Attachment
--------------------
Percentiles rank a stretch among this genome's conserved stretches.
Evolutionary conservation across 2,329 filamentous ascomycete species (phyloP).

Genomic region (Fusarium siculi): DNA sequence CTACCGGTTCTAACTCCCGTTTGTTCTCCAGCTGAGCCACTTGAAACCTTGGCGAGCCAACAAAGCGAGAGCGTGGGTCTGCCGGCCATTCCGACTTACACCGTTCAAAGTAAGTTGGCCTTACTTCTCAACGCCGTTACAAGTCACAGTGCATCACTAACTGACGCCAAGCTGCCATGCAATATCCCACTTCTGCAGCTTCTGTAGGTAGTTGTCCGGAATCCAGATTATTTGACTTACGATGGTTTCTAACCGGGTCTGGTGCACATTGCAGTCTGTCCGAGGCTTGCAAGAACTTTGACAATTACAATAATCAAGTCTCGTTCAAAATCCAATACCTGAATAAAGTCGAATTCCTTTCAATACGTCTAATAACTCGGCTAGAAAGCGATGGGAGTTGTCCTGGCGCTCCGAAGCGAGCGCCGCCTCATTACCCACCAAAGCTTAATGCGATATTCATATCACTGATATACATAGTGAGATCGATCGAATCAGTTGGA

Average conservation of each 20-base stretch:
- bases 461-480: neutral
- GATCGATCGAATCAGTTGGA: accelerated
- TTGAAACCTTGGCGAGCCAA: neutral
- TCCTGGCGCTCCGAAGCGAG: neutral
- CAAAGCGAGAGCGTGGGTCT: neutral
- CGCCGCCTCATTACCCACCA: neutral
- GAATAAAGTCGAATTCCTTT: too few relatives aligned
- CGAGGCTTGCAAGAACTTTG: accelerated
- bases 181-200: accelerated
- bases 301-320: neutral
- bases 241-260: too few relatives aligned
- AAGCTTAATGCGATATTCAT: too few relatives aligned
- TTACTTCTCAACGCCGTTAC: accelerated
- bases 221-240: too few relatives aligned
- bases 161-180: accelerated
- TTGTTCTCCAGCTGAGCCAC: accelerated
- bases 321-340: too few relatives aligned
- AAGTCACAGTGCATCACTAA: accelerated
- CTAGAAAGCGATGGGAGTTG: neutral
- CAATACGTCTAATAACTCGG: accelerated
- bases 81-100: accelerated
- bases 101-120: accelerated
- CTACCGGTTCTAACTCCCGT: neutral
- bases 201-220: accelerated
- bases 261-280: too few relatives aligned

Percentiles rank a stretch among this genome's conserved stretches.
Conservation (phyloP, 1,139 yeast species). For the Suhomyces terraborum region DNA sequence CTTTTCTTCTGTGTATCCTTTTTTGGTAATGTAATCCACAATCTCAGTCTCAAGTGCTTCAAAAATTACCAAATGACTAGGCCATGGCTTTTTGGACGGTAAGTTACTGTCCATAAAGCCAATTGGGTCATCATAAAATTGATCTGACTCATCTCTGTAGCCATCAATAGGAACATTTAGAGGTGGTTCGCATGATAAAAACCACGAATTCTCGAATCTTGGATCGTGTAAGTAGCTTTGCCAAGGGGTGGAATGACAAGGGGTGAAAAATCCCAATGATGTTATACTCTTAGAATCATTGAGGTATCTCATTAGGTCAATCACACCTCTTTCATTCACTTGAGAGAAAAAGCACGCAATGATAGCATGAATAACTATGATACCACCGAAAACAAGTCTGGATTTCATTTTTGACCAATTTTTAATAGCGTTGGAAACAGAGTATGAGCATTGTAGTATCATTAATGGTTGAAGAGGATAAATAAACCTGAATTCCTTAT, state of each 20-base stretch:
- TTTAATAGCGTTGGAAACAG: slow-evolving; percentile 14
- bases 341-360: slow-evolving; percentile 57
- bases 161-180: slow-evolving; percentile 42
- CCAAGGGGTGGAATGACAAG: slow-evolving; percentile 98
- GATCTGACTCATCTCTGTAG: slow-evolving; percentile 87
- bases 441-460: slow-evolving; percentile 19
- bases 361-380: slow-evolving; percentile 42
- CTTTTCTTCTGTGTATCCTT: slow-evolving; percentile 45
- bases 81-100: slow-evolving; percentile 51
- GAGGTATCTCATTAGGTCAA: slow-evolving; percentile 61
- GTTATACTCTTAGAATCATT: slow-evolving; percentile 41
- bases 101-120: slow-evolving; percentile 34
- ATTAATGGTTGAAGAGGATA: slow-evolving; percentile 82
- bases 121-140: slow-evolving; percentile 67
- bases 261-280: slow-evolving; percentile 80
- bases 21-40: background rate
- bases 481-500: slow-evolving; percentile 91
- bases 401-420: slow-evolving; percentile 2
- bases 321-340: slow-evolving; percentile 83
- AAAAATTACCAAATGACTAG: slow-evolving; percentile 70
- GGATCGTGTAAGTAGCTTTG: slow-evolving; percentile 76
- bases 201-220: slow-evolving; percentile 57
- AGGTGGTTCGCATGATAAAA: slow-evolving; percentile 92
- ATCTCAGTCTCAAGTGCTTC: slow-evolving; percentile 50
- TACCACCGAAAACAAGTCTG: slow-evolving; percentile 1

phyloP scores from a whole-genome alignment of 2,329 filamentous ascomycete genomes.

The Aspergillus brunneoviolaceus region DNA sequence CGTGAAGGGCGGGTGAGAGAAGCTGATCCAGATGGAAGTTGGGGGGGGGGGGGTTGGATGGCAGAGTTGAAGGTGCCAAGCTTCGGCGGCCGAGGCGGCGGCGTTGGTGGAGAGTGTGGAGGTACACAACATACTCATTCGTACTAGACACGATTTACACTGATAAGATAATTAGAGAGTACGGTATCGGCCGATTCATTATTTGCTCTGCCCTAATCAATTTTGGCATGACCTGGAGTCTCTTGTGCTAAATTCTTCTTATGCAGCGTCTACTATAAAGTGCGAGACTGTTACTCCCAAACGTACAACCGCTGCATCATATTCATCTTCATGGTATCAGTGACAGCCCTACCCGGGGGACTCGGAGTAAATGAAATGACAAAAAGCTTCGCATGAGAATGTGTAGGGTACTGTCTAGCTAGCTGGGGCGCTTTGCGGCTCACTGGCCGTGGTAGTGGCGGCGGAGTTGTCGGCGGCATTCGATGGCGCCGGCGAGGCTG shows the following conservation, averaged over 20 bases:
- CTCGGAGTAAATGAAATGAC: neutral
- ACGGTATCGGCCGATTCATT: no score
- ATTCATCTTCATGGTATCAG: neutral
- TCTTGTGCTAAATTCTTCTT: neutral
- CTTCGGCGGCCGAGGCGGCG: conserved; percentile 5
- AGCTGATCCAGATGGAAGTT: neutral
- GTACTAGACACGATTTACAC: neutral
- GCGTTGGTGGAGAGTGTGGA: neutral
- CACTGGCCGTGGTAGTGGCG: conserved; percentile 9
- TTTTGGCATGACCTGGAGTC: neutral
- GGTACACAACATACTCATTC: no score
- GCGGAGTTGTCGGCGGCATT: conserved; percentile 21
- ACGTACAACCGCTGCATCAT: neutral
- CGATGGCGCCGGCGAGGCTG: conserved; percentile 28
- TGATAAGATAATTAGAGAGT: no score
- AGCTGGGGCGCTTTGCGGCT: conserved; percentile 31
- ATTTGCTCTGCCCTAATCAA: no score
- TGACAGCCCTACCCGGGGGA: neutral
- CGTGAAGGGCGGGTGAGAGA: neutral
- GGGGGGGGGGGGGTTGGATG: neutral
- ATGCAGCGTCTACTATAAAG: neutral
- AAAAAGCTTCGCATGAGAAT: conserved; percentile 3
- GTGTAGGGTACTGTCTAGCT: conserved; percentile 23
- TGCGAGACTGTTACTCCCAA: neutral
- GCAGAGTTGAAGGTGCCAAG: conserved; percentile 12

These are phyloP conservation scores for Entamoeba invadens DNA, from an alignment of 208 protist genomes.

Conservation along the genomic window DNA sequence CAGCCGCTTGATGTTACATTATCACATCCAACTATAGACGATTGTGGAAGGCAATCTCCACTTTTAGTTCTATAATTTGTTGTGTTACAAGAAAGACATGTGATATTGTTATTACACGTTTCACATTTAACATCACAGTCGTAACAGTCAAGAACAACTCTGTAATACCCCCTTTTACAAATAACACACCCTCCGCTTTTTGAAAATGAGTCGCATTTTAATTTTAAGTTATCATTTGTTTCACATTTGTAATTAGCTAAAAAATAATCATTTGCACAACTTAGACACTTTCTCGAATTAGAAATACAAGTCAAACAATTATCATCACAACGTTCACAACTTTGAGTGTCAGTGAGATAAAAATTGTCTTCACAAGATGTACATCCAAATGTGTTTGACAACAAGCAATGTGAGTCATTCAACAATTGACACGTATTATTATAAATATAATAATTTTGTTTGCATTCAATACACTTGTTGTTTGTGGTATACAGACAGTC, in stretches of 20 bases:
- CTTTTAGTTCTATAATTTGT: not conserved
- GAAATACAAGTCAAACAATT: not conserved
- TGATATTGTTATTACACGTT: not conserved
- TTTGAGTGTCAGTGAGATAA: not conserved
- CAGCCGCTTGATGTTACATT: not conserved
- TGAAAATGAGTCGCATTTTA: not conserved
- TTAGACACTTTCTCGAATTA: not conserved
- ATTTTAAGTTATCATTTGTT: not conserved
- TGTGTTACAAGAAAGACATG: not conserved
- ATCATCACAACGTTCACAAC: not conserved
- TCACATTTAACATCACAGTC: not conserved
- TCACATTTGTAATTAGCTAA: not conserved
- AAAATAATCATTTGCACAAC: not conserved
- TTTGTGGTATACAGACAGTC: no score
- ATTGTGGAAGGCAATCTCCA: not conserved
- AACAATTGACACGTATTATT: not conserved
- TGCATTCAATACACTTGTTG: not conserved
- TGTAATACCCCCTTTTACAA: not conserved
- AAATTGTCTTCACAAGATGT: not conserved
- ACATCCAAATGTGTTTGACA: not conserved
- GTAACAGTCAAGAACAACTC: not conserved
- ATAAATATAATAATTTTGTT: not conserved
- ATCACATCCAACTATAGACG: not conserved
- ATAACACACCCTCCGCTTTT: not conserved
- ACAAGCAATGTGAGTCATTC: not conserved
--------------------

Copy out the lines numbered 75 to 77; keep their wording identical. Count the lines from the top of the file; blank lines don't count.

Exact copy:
- ATTTGCTCTGCCCTAATCAA: no score
- TGACAGCCCTACCCGGGGGA: neutral
- CGTGAAGGGCGGGTGAGAGA: neutral